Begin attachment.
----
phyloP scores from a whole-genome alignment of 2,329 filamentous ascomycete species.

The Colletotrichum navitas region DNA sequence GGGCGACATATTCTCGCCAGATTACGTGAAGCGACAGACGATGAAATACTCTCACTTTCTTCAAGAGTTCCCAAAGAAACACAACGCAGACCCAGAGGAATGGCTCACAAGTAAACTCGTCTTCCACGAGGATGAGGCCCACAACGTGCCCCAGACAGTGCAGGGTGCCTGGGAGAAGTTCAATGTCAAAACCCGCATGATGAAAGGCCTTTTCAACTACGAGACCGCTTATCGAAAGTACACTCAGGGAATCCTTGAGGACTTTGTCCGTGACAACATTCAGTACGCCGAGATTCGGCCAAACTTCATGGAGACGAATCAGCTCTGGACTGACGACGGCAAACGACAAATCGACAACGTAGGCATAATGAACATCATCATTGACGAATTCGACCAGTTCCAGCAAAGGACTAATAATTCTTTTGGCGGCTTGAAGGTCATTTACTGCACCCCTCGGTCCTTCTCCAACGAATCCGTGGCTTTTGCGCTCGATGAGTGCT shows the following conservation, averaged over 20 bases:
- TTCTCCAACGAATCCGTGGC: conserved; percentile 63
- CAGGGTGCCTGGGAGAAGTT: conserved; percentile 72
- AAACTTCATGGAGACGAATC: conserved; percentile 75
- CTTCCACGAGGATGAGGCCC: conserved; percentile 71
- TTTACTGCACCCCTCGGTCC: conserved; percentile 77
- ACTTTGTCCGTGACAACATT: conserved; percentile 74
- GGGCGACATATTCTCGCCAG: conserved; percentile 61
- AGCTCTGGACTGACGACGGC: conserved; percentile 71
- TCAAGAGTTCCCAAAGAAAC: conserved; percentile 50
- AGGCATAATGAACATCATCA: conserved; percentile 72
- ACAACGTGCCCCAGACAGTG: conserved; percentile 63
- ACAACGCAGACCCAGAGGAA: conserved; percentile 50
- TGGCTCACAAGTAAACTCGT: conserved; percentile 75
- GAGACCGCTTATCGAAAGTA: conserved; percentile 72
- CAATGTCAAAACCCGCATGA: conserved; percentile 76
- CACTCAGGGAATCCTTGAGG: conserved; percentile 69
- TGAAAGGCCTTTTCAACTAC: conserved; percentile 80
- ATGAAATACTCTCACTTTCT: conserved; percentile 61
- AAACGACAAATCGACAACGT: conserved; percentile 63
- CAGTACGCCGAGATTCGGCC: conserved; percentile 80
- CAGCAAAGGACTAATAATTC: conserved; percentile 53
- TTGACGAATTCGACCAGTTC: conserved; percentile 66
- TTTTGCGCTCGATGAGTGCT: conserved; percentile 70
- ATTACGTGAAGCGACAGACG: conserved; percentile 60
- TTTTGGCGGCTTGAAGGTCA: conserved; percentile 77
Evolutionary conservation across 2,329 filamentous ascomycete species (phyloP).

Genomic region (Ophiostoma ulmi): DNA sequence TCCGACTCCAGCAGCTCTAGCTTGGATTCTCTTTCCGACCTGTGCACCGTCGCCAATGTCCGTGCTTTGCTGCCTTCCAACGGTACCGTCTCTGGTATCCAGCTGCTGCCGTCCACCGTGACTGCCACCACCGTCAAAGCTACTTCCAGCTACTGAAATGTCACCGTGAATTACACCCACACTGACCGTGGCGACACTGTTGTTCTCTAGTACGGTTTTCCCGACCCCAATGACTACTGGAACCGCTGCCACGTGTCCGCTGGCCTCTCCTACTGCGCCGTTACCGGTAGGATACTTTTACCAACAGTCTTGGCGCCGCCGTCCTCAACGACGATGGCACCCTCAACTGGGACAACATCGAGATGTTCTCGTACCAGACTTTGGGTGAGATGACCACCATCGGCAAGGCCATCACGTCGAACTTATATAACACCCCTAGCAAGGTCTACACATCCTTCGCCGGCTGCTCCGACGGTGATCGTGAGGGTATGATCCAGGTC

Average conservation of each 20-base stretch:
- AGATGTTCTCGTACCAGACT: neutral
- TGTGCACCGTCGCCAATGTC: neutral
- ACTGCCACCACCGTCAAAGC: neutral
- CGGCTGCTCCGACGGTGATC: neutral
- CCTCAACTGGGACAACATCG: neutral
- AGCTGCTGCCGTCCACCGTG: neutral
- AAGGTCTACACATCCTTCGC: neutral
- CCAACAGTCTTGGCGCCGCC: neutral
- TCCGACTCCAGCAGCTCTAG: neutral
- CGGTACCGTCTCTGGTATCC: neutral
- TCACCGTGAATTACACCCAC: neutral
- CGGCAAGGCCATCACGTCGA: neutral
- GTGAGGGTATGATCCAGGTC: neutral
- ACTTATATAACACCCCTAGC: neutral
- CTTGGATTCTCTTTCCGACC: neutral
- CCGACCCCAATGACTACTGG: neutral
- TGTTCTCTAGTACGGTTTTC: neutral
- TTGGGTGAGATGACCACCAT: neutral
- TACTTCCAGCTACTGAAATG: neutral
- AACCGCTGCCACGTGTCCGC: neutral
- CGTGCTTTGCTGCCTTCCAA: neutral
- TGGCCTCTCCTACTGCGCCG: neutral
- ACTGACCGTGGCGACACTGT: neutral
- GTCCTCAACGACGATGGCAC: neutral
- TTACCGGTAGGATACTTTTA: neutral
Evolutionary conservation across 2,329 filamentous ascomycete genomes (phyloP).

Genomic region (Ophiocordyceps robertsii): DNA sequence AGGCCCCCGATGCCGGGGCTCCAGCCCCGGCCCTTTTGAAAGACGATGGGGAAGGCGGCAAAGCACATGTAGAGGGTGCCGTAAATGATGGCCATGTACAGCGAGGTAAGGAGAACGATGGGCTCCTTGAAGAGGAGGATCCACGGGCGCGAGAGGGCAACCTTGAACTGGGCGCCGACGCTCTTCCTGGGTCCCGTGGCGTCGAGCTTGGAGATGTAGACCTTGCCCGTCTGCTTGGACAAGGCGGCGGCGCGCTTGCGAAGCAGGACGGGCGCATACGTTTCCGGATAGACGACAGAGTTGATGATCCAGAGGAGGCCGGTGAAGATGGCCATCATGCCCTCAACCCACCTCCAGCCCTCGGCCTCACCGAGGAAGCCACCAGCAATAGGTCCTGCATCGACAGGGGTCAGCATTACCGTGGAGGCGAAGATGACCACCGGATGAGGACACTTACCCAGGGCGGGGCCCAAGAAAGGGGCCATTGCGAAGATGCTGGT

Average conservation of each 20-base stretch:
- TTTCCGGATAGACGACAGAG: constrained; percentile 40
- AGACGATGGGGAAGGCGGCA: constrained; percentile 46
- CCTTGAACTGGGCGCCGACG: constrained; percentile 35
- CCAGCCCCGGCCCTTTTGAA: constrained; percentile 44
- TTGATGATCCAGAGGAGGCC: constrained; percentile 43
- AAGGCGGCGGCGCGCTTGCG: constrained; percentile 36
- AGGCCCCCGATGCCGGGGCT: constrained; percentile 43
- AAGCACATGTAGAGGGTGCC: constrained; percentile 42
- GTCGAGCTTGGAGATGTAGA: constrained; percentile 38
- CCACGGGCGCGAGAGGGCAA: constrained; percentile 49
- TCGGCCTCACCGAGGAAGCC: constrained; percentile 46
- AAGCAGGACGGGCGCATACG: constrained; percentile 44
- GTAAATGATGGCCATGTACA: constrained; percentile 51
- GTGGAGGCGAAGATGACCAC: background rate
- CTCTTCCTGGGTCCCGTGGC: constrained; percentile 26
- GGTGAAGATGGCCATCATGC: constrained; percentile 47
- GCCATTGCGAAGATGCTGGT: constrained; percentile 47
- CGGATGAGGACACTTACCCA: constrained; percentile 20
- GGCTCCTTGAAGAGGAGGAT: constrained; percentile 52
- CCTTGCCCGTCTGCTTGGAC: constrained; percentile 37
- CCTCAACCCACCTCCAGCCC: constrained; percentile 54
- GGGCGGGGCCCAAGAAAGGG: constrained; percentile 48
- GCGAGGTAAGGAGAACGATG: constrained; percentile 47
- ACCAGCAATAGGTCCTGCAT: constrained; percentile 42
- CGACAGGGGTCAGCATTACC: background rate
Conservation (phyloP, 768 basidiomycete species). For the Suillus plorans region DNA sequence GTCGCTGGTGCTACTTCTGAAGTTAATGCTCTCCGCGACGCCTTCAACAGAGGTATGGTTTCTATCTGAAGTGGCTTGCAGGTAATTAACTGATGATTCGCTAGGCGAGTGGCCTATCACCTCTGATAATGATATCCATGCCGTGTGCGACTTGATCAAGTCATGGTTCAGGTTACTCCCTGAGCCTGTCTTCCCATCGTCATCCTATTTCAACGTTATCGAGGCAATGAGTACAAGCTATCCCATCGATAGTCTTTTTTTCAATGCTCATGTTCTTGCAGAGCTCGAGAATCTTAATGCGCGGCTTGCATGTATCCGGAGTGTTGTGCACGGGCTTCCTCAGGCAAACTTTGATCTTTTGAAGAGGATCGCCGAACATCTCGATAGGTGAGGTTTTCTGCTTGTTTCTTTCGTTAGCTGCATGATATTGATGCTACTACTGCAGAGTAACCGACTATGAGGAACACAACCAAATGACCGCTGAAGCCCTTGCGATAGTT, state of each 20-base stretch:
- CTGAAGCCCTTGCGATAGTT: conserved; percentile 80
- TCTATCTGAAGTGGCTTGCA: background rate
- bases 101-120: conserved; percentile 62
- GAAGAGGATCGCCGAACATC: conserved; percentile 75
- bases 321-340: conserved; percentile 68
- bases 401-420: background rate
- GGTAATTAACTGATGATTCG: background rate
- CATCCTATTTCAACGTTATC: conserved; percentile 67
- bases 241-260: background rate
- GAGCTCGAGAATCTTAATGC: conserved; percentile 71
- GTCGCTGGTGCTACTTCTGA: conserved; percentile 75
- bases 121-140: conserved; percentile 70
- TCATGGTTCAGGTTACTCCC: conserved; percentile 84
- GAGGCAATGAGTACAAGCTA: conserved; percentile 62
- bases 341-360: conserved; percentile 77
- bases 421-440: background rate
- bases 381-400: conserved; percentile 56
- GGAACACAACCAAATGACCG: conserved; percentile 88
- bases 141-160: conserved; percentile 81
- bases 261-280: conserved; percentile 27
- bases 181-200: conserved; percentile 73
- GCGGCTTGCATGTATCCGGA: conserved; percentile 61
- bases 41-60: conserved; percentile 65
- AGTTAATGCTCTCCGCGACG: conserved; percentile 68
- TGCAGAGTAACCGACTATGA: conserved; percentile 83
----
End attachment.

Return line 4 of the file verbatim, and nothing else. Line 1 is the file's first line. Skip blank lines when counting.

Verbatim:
- CAGGGTGCCTGGGAGAAGTT: conserved; percentile 72